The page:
OECD warns euro zone to tackle a series of problems to sustain faster growth
FRANKFURT: Even as the euro-zone economy grows at its fastest rate in five years, an influential research group warned Thursday that the region must seriously tackle a series of economic problems if it wanted to sustain faster growth and make its experiment of monetary union pay off.
The group, the Organization for Economic Cooperation and Development, said that economic growth rates of the euro club — which gained its 13th member with Slovenia on Monday — would continue to lag behind the United States and Britain unless it loosened rules that prevent quick job cuts.
Among other politically unpopular measures that OECD advocated were reducing the cost to employers of pension systems and clearing regulatory hurdles that prevent the smooth creation of new companies, notably in the service sector.
The advice is a familiar prescription for Europe's woes that many economists say governments are pursuing too halfheartedly even at a time when the region's economy is expanding.
"Governments have not been honest enough about what a successful currency union entails," said Simon Tilford, an economist with the Center for European Reform in London. "And without that happening, it's hard to see how we do not see further divergence within the euro zone, and the political instability that comes with that."
In an apparent acknowledgment for the need of further economic overhauls, President Jacques Chirac of France on Thursday proposed to reduce company taxes to 20 percent from 33 percent, a step Germany embraced late last year, while obliquely criticizing past French tactics for stimulating growth with a 35-hour work week.
"We must guard against ideologies and illusions like reducing working times as a solution against unemployment and raising taxes rather than making reforms," Chirac said, Reuters reported.
Chirac also acknowledged the need for looser hire-and-fire rules, yet economists were quick to note that his government backed away from a new employment contract last year for young people amid fierce street protests.
Despite the successful introduction of the euro, the Continent's larger economies like Germany and France, with more rigid policies, suffered lower-than-average growth, in contrast to more small but supple economies like Ireland, Finland and the Netherlands, making for a significant black spot on the record of the euro zone in its first eight years, said the OECD, an organization of industrialized countries based in Paris.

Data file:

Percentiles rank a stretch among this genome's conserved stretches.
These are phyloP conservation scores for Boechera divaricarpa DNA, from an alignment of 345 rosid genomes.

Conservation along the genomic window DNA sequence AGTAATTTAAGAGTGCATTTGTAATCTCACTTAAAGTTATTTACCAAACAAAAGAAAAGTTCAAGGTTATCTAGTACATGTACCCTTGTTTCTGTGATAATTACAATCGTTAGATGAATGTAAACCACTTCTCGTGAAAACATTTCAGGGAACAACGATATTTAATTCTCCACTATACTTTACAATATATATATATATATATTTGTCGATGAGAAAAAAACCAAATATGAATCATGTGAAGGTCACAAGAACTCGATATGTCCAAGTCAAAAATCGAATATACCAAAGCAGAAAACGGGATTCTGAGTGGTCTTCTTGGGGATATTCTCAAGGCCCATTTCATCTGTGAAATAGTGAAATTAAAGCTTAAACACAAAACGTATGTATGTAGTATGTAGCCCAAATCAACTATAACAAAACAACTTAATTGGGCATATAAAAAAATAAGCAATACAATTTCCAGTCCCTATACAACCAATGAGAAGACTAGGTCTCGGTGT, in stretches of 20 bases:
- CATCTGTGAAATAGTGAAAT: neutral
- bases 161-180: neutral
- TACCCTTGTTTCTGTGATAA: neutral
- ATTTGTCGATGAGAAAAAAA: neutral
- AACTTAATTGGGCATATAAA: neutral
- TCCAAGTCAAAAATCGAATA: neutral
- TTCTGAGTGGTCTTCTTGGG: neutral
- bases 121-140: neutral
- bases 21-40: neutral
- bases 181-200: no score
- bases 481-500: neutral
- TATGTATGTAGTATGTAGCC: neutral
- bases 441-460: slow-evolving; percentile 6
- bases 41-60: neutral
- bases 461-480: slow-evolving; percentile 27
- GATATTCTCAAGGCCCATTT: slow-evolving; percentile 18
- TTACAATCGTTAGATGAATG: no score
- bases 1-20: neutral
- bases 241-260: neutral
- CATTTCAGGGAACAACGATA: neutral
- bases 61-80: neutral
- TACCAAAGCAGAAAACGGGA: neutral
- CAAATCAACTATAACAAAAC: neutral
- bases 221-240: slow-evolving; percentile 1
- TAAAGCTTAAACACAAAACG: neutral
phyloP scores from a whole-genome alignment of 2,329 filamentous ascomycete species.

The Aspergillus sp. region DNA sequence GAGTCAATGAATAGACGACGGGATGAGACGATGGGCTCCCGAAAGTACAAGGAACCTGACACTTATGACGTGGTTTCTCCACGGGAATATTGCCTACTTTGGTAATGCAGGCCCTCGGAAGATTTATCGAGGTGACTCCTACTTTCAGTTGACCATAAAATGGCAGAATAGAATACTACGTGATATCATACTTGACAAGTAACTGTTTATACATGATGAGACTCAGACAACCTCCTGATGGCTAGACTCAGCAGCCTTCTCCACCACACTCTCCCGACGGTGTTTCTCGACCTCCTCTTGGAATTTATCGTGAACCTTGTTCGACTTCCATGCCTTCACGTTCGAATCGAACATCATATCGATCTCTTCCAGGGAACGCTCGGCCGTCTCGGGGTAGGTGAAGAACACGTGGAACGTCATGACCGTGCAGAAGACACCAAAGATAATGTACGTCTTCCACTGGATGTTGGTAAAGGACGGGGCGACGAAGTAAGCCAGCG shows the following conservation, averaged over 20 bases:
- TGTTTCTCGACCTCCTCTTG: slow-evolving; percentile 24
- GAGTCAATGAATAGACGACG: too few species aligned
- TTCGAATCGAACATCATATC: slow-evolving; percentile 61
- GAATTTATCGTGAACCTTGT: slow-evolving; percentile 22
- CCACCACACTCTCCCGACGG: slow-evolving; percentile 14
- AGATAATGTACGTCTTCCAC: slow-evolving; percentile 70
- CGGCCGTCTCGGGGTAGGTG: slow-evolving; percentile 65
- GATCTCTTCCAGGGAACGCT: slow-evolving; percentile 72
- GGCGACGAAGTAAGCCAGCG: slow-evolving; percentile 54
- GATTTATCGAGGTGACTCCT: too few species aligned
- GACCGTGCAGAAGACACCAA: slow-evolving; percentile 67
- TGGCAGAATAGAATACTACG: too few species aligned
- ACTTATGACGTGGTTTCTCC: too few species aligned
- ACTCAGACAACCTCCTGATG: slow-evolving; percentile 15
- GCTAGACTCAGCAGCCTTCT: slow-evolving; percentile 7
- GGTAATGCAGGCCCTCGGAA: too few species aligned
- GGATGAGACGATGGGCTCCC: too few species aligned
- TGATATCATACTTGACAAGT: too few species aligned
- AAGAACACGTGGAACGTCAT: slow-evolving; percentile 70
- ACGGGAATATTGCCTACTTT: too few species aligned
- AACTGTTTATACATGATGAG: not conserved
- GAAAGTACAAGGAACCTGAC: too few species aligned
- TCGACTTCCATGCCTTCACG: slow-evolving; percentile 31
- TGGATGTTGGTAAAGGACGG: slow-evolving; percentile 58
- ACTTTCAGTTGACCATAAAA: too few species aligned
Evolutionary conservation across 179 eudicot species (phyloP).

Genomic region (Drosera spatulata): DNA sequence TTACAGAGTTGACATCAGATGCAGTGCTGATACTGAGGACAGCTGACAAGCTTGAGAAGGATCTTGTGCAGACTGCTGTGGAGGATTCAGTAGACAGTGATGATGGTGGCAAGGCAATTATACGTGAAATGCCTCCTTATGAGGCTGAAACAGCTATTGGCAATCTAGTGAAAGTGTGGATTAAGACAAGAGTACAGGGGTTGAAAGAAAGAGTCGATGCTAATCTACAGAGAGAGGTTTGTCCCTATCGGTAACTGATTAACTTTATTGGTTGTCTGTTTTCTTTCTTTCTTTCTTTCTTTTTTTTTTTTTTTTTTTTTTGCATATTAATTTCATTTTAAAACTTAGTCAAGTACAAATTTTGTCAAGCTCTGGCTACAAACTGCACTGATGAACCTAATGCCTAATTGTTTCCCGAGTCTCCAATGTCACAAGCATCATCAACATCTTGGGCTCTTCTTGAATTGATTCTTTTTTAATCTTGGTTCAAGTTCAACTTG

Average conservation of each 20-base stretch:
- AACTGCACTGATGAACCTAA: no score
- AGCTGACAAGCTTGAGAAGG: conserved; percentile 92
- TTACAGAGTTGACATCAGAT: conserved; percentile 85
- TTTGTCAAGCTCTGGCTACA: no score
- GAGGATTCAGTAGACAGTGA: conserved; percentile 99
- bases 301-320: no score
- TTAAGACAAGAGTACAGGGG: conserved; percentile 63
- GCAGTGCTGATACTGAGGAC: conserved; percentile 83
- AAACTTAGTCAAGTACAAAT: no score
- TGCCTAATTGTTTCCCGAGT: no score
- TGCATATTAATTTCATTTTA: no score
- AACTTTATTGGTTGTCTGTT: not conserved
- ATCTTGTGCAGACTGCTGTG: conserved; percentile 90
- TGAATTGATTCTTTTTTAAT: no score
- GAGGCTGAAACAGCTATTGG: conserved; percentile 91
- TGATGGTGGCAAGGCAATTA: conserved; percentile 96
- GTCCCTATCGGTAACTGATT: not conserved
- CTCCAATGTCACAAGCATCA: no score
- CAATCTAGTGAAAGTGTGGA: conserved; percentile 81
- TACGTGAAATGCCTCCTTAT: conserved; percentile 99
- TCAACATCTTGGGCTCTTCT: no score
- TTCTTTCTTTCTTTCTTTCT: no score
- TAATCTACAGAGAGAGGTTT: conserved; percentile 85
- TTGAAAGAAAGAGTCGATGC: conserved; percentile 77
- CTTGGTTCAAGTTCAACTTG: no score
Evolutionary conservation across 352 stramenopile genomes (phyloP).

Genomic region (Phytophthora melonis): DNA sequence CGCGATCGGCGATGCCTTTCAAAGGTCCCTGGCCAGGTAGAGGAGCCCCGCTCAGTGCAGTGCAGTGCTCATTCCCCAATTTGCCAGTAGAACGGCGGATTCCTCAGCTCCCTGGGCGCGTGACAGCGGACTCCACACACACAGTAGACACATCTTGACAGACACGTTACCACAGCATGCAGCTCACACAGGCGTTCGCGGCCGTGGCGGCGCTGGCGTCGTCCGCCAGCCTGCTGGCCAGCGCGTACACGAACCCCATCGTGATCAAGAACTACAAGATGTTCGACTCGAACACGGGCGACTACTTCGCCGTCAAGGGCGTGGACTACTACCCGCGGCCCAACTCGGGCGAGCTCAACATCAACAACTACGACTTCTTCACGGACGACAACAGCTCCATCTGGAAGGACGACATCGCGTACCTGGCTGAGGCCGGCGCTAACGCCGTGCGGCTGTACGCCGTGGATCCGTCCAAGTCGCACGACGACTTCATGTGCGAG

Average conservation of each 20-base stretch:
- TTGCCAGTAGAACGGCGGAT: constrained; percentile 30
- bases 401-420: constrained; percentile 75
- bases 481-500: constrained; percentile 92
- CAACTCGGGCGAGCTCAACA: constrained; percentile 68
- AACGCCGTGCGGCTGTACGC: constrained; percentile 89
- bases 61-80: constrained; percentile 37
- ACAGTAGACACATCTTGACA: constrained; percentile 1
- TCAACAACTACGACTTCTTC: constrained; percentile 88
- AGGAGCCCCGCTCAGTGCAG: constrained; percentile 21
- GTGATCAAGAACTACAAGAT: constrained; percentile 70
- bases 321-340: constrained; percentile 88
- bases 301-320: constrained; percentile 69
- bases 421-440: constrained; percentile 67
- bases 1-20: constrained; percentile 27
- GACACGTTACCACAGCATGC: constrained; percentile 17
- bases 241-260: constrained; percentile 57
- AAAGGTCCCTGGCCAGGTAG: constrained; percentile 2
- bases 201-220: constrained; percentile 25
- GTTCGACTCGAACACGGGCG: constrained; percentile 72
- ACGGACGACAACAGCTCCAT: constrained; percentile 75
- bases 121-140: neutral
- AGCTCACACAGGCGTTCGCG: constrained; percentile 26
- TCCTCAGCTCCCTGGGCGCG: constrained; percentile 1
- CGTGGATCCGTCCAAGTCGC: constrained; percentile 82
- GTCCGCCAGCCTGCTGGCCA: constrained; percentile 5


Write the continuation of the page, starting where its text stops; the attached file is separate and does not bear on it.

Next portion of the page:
The organization predicted that the euro-zone economy grew 2.6 percent last year and would slow a bit to 2.2 this year. Those rates are considerably higher than earlier this decade.
But the OECD said that the euro zone was experiencing a cyclical upturn, rather than a new era of higher growth — a phenomenon the United States, the only other economy of similar size, experienced in the late 1990s.
"With the recovery under way, attention can shift back to the euro area's longer-term challenges: subdued potential growth and a lack of resilience due to structural shortcomings," the OECD said. "The early years of monetary union have shown that less flexible economies can have a rough ride, missing out on the full benefits of the single currency."
In the main, politicians have avoided the tough prescriptions for change that most economists have recommended for the three largest euro-zone countries: France, Germany and Italy. Germany, for example, curbed unemployment benefits in 2004 to promote job- seeking, but already some economists complain it is being implemented halfheartedly.
The failure, in the view of most economists, is most evident in the euro-zone unemployment rate, which is slightly below 8 percent — good news by European standards but still high.
The OECD pointed out that higher growth in 2006 and 2007 masks significant differences in growth rates over the past five years. Ireland has grown at a rate over 4 percent, while Portugal has expanded at under 1 percent, with the largest economies closer to the latter than the former.
While the largest euro-zone economy, Germany, has climbed out of the hole it was in early in the decade, Italy has in recent years emerged as the problem child of the region, and the OECD alluded to how the failure to change hit that country particularly hard.
Italian exporters had long relied on a weak currency to help lower their costs, but with the euro they were stripped of that tool. Most economists — including those at the European Central Bank — anticipated that companies would respond by cutting costs and moving into less price-sensitive product lines to avoid losing out.
Exactly that happened in Germany, whose managers were long accustomed to dealing with a strong currency. But in Italy, and to a lesser extent France, executives were slow to react.
"The main built-in balancing mechanism — the competitiveness channel — has been slow to act," the OECD said in its report. "This can lead to boom-bust cycles in some countries and depressed activity in others."
The OECD report painted a largely flattering view of the European Central Bank, based in Frankfurt, the chief institutional steward of the euro zone, and said it had delivered on low inflation. But the organization said the bank would face a tough test in the coming years as the effects of higher energy prices are felt, and as the economic upturn tempts companies to pass on higher costs to consumers.
"The ECB needs to act in a manner that preserves the credibility of its commitment to maintain price stability," the OECD said.
Consumer prices increased at an annual rate of 1.9 percent in December, Eurostat, the European Union's statistics agency, reported Thursday. That was the fourth straight month that inflation, after a spike earlier in 2006 due to soaring oil prices, had sunk to within range of the ECB's target of below, but close to 2 percent.